This book was pretty b...

This book was pretty boring. It seemed pretty random, all over the place and influenced more by her memories and her friends memories than by research. I also would have liked to see more pictures. I went to a girls-only school and did not have a prom, so I have no personal experience of the topic (and no, yeshivas were NOT mentioned when she mentioned American schools that don't do prom).

With a passionate inte...

With a passionate interest in women's studies, mass culture, and all things kitsch (face it, prom is kitsch), I am delighted to report on Anderson's new text High School Prom. Though it isn't lengthy she manages to cover all aspects of its history, commercialism, and pop culture status. Women readers - get ready to self-reflect and men, well, you're mentioned sometimes too. Part I - History - is the most in-depth and, unfortunately, the most tedious. Her writing style is a blend of nostalgic longing and well-researched scholarship. Sometimes it feels as if Anderson's wishful thinking for her own prom do-over is the only reason she invested so much time into this research. However, it pulls through in Parts II and III - Marketing and Prom in Popular Culture, respectively. In these chapters she moves away from memory and writes more analytically about teen magazines, limo companies, and prom-themed B-movies. Though prom is the core of the text, Anderson has to bring in many other elements of girlhood culture to round out her research. The evolution of the teenager as a social class and generational differences are routinely mentioned. The history and development of the magazine Seventeen plays a starring role in marketing and peer pressure issues. And such a strong lure that even Anderson sucumbs to it in her writing, the power of prom nostalgia and innocent romance both work to increase movie box office sales. Anderson's latest work might work better as popular reading and layman's interest than academic research. This is a bit disappointing for more serious readers, but a lengthy bibliography is sure to please these folks (myself included).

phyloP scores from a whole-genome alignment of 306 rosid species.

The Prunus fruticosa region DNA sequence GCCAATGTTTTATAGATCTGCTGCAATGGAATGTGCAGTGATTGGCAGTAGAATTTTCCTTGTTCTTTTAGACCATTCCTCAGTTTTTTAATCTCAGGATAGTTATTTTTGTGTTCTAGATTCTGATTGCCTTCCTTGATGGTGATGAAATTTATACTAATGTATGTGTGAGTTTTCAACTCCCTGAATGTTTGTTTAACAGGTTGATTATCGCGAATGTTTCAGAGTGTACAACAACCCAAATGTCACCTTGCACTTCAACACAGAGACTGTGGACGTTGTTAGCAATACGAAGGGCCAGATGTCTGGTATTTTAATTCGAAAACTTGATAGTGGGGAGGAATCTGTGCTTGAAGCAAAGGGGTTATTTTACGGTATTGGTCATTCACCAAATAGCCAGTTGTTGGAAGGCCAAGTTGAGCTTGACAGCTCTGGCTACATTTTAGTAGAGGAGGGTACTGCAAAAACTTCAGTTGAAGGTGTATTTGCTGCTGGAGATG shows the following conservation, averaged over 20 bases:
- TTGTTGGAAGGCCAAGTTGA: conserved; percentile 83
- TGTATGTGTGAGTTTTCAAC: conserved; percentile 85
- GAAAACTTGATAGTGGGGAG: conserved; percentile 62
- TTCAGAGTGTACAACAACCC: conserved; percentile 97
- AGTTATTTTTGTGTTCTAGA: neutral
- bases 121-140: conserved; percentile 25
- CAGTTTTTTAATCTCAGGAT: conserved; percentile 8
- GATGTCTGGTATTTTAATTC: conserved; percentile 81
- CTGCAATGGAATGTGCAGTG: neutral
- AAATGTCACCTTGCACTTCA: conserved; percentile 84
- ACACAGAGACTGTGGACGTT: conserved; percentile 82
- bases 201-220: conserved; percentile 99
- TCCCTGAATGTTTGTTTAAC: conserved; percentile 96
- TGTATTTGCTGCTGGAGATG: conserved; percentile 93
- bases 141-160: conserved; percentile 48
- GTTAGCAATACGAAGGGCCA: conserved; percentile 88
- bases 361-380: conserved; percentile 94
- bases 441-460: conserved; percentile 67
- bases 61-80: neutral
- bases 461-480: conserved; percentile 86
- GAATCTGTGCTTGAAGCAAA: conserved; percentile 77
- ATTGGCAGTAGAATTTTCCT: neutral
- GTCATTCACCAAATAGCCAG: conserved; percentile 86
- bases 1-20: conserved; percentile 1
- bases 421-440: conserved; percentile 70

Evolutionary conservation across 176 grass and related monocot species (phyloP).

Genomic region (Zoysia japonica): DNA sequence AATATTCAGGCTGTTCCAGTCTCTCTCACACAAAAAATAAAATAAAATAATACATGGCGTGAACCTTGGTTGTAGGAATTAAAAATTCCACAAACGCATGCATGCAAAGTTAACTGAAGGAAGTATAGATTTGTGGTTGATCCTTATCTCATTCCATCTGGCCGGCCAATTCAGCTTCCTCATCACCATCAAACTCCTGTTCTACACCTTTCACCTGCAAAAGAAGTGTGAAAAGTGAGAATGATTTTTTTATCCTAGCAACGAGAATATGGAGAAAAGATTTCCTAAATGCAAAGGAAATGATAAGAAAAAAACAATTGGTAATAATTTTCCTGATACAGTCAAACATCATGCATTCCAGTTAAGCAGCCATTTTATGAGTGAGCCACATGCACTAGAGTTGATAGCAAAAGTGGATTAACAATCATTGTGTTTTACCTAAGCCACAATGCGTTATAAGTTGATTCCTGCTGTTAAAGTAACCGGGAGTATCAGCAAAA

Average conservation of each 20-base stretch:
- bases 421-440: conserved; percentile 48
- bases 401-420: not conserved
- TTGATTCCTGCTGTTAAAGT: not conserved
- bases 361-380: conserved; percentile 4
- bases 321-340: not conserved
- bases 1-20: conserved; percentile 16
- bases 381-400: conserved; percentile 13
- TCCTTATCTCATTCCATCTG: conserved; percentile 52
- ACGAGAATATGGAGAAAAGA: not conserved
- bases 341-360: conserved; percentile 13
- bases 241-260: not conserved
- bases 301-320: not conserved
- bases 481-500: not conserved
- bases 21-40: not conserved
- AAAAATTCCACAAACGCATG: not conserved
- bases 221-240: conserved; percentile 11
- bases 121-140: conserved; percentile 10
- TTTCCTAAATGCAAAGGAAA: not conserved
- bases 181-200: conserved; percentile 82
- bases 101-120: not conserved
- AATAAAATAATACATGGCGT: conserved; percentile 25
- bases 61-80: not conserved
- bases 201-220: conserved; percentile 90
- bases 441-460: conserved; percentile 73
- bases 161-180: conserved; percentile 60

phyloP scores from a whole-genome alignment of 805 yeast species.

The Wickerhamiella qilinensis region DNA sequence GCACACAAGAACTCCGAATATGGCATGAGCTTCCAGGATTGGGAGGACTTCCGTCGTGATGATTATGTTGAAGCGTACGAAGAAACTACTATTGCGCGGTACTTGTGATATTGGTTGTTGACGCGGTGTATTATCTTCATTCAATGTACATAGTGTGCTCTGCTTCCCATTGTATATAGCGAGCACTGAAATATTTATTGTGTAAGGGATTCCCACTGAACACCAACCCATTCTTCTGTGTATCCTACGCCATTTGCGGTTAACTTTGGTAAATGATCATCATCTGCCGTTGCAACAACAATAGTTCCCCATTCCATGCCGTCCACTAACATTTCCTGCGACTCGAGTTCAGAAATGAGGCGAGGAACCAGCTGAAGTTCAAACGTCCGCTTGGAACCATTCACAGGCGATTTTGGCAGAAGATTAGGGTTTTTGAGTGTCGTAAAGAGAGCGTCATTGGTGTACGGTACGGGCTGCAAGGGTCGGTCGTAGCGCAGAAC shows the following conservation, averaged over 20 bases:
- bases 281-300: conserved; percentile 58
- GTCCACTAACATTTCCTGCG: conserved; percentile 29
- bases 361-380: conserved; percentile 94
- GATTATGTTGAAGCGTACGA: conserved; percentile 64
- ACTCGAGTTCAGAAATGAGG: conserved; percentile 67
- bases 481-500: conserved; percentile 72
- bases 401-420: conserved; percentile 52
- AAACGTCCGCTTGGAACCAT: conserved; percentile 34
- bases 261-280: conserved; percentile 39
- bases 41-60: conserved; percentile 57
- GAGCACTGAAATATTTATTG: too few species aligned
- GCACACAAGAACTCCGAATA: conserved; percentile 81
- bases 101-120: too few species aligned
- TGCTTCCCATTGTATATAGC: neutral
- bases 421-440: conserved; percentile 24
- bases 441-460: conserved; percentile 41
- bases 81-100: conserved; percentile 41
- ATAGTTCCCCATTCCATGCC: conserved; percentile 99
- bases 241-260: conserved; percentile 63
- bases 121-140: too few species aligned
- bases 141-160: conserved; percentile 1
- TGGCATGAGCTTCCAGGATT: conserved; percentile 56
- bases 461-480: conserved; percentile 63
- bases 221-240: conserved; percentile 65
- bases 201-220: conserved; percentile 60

Ann Andersons High Sc...

Ann Anderson's High School Prom is a perfectly adequate book on its chosen subject: the changing nature, and shifting social meanings, of the titular event. It entertains, informs, and makes a plausible case for the prom as American teens' ritual initiation into adulthood. It is, however, deeply frustrating. The "history" section that opens the book and accounts for 106 of its 188 pages of text opens with a brisk review of the prom's seldom-discussed origins and pre-1945 history. Beginning with the second chapter, however, it loses focus. The emergence of young adulthood as a recognized stage of life and teenagers as a distinct social group; the rise of swing, rock, and other "youth music"; and shifts in courtship and dating rituals all shaped senior proms, but its history is not (simply) their history, writ small. Anderson, unfortunately, too often writes as if it was, presenting rehashed overview of American youth culture and labeling it a history of the senior prom. Her examples of actual prom culture from different decades feel like an afterthought, not the centerpiece they should have been. The remaining sections of the book, on the "prom industry" (46 pages) and the prom in popular culture (23 pages), are better, but far too brief. The "industry" section, which also deals not only with marketing but also with the prom as a stage on which social anxieties about race and sexual orientation are played out, is particularly ill-served by this brevity. Here too, however, Anderson's authorial choices compound the problem. She falls, too often, into sociology-by-anecdote, offering fascinating examples, but failing to put them in any kind of local or comparative context that would give them meaning. High School Prom is a perfectly adequate book. It should, however, have been good-could have been great-and it's not.

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Electrode, Comp-505166043, DC-prod-az-southcentralus-5, ENV-prod-a, PROF-PROD, VER-30.0.3-ebf-2, SHA-8c8e8dc1c07e462c80c1b82096c2da2858100078, CID-acd7f006-bb2-16e929eb671aef, Generated: Fri, 22 Nov 2019 10:18:25 GMT